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Reading Letters by Early American Women with Kathryn Gehred

If you pull any decent history book off your shelf right now, odds are that it’s filled with quotes from letters, diaries, or account books that help the author tell her story and provide the evidence for her interpretation of the past.

It’s almost always the case that the quotation you read in a book is just one snippet of a much longer document. Perhaps, for example, Catharine Greene’s letters to her husband Nathanael offer the reader insight into some aspect of the family business she was running while Nathanael served in the southern theater of the War of Independence.

But what about the rest of the document? What about the quiet moments when someone like Martha Washington asks after a family member, describes the state of their own health, or apologizes for a hurried scrawl, the result of the writer trying to catch the next post?

And as valuable as collections like George Washington’s papers are, how can we write more nuanced and complete histories of the American past by reading letters by early American women?

On today’s show, we welcome Kathryn Gehred, who is tackling that question by exploring the lives of early American women, one letter at a time.

Gehred is a Research Editor at The Washington Papers Project based at the University of Virginia, where she is also on the team at the Center for Digital Editing, which is publishing documentary editions of historical manuscript collections online.

Gehred is also the host of the new podcast, Your Most Obedient & Humble Servant. On each episode, Gehred and her guests break down a letter written by early American women and put it in context to show what is often obscured by the so-called juicier quotes you might find in your favorite book.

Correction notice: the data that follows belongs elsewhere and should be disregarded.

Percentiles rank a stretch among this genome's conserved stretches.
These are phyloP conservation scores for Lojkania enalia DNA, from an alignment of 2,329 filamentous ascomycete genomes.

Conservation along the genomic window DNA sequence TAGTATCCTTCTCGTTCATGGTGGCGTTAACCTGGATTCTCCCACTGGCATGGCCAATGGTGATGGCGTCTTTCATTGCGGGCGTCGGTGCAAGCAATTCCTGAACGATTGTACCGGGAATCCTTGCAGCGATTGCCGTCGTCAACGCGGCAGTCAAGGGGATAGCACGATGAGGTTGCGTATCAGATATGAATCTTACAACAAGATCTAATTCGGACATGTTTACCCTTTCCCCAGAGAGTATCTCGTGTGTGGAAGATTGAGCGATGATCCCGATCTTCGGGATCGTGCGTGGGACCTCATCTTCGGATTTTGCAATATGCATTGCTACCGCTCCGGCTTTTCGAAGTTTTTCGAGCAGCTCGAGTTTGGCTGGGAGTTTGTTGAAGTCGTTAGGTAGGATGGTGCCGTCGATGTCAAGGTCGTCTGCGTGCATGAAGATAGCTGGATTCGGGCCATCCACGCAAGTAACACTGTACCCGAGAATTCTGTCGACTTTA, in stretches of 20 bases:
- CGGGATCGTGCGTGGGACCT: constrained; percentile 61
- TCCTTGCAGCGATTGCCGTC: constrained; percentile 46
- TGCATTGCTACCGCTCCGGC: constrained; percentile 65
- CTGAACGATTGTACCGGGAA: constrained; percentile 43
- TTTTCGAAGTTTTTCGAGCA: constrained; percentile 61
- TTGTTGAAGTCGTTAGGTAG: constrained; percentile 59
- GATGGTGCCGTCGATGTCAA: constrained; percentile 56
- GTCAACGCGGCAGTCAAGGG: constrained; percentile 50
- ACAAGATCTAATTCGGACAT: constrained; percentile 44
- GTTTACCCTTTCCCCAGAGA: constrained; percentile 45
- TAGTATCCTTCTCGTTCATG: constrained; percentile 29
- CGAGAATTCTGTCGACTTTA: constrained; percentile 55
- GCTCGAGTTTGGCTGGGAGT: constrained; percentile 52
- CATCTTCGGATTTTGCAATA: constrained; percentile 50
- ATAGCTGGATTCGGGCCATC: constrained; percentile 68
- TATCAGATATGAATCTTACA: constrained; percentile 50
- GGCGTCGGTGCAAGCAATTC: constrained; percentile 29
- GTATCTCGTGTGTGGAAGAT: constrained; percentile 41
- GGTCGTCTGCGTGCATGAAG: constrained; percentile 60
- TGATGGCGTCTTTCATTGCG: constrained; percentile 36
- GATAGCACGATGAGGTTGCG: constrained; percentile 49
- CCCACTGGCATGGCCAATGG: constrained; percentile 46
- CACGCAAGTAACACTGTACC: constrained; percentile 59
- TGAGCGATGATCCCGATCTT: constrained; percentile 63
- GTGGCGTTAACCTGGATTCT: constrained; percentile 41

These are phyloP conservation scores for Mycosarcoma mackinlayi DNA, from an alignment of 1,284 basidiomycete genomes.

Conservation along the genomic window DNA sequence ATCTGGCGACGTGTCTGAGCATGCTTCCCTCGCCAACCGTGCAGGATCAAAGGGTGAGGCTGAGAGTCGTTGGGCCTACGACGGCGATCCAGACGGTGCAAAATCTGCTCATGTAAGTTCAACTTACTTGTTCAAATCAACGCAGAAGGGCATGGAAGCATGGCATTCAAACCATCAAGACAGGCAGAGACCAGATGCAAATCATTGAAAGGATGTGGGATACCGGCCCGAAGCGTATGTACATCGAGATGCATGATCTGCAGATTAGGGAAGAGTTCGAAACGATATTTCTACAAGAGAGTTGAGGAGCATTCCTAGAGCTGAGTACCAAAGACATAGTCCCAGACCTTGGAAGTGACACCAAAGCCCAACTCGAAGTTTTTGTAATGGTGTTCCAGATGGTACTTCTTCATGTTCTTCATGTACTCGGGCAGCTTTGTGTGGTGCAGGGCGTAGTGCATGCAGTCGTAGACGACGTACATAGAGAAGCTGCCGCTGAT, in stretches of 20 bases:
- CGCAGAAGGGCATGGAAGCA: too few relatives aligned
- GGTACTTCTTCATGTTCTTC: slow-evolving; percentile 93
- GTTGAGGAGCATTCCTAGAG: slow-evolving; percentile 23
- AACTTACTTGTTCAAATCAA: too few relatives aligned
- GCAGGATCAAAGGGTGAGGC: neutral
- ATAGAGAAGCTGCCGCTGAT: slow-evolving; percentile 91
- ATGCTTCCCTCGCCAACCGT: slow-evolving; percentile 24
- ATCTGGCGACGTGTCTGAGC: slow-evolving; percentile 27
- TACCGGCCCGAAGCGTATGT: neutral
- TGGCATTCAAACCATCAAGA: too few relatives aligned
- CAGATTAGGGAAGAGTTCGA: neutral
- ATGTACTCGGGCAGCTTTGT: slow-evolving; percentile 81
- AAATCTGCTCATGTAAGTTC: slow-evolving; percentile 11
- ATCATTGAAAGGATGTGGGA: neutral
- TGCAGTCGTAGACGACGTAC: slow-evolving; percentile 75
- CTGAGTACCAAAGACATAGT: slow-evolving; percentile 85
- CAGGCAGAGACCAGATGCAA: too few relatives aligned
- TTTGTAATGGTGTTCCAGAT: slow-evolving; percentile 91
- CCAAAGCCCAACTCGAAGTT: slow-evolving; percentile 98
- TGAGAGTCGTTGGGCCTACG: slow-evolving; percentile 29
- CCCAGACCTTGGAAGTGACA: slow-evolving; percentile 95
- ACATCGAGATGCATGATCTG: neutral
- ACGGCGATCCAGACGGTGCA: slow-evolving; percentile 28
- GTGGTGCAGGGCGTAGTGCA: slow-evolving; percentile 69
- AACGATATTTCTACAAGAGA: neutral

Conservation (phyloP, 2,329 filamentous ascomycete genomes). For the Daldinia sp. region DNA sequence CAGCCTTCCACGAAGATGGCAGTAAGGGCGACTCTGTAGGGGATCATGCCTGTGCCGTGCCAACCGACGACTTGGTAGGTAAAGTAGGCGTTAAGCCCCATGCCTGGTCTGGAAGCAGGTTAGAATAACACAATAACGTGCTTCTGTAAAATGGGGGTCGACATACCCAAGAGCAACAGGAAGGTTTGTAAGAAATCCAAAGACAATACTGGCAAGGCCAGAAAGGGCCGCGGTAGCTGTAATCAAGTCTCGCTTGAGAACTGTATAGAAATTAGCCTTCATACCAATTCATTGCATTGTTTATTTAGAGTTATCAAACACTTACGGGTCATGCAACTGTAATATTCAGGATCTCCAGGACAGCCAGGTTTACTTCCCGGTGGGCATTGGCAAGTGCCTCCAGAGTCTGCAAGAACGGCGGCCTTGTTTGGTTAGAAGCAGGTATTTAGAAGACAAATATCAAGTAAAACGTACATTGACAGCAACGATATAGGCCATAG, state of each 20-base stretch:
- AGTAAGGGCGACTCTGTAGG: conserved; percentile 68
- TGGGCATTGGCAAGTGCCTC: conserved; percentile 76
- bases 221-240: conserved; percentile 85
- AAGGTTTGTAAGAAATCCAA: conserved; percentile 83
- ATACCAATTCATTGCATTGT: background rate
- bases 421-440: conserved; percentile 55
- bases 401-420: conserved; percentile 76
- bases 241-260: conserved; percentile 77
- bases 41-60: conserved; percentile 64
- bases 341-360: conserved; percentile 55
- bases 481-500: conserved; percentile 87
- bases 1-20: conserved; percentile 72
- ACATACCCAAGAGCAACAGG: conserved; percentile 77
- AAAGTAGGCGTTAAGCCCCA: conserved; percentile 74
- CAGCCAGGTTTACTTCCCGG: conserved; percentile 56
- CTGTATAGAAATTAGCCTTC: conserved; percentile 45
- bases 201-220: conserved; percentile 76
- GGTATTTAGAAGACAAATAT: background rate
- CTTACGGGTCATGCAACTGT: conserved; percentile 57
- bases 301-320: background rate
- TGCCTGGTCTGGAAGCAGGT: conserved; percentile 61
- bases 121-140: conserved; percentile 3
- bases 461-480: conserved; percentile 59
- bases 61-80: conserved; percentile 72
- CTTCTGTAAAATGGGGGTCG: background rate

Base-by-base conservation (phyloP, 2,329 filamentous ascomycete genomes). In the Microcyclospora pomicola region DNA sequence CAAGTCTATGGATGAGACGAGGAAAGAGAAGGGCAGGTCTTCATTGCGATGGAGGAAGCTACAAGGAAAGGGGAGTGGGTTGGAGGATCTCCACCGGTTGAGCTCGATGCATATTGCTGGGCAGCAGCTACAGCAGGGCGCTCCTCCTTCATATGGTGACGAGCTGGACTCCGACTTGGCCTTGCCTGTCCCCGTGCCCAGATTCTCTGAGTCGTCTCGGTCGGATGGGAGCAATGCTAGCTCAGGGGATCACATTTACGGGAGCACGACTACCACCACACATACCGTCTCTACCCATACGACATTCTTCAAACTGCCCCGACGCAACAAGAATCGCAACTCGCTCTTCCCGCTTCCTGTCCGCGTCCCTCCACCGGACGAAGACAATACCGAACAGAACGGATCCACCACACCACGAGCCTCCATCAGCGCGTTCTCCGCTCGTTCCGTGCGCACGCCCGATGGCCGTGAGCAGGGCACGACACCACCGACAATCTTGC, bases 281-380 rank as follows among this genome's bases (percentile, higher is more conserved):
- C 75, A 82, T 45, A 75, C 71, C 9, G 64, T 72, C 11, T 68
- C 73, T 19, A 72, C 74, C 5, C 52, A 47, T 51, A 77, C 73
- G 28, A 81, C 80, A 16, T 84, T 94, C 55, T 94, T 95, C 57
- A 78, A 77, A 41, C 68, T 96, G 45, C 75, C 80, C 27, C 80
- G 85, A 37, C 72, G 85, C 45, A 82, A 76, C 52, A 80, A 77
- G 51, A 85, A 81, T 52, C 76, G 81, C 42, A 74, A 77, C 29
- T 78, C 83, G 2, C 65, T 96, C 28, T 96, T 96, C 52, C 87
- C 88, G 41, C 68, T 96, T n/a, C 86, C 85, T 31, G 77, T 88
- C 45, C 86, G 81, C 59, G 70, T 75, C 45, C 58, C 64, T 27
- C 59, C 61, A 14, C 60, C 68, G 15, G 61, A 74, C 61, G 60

Gehred joins Jim Ambuske today to talk about her podcast, how her training as an early American women’s historian, Monticello tour guide, and documentary editor informs her approach to it, and some of the exciting letters she’s discussed so far.

And as a special treat, stick around after the credits role for a preview of Your Most Obedient & Humble Servant featuring Gehred’s conversation with our colleague Samantha Snyder about a letter from Elizabeth Willing Powel to George Washington.

About our Guest:

Kathryn Gehred is a Research Editor at The Washington Papers Project at the University of Virginia. She is also on the staff of the Center for Digital Editing. A historian of early American women, Gehred is the host of the podcast Your Most Obedient & Humble Servant, a women’s history podcast which showcases the kinds of eighteenth and early nineteenth-century women’s letters that don’t always make it into the history books.

About our Host:

Jim Ambuske, Ph.D. leads the Center for Digital History at the Washington Library. A historian of the American Revolution, Scotland, and the British Atlantic World, Ambuske graduated from the University of Virginia in 2016. He is a former Farmer Postdoctoral Fellow in Digital Humanities at the University of Virginia Law Library. At UVA Law, Ambuske co-directed the 1828 Catalogue Project and the Scottish Court of Session Project.  He is currently at work on a book about emigration from Scotland in the era of the American Revolution as well as a chapter on Scottish loyalism during the American Revolution for a volume to be published by the University of Edinburgh Press.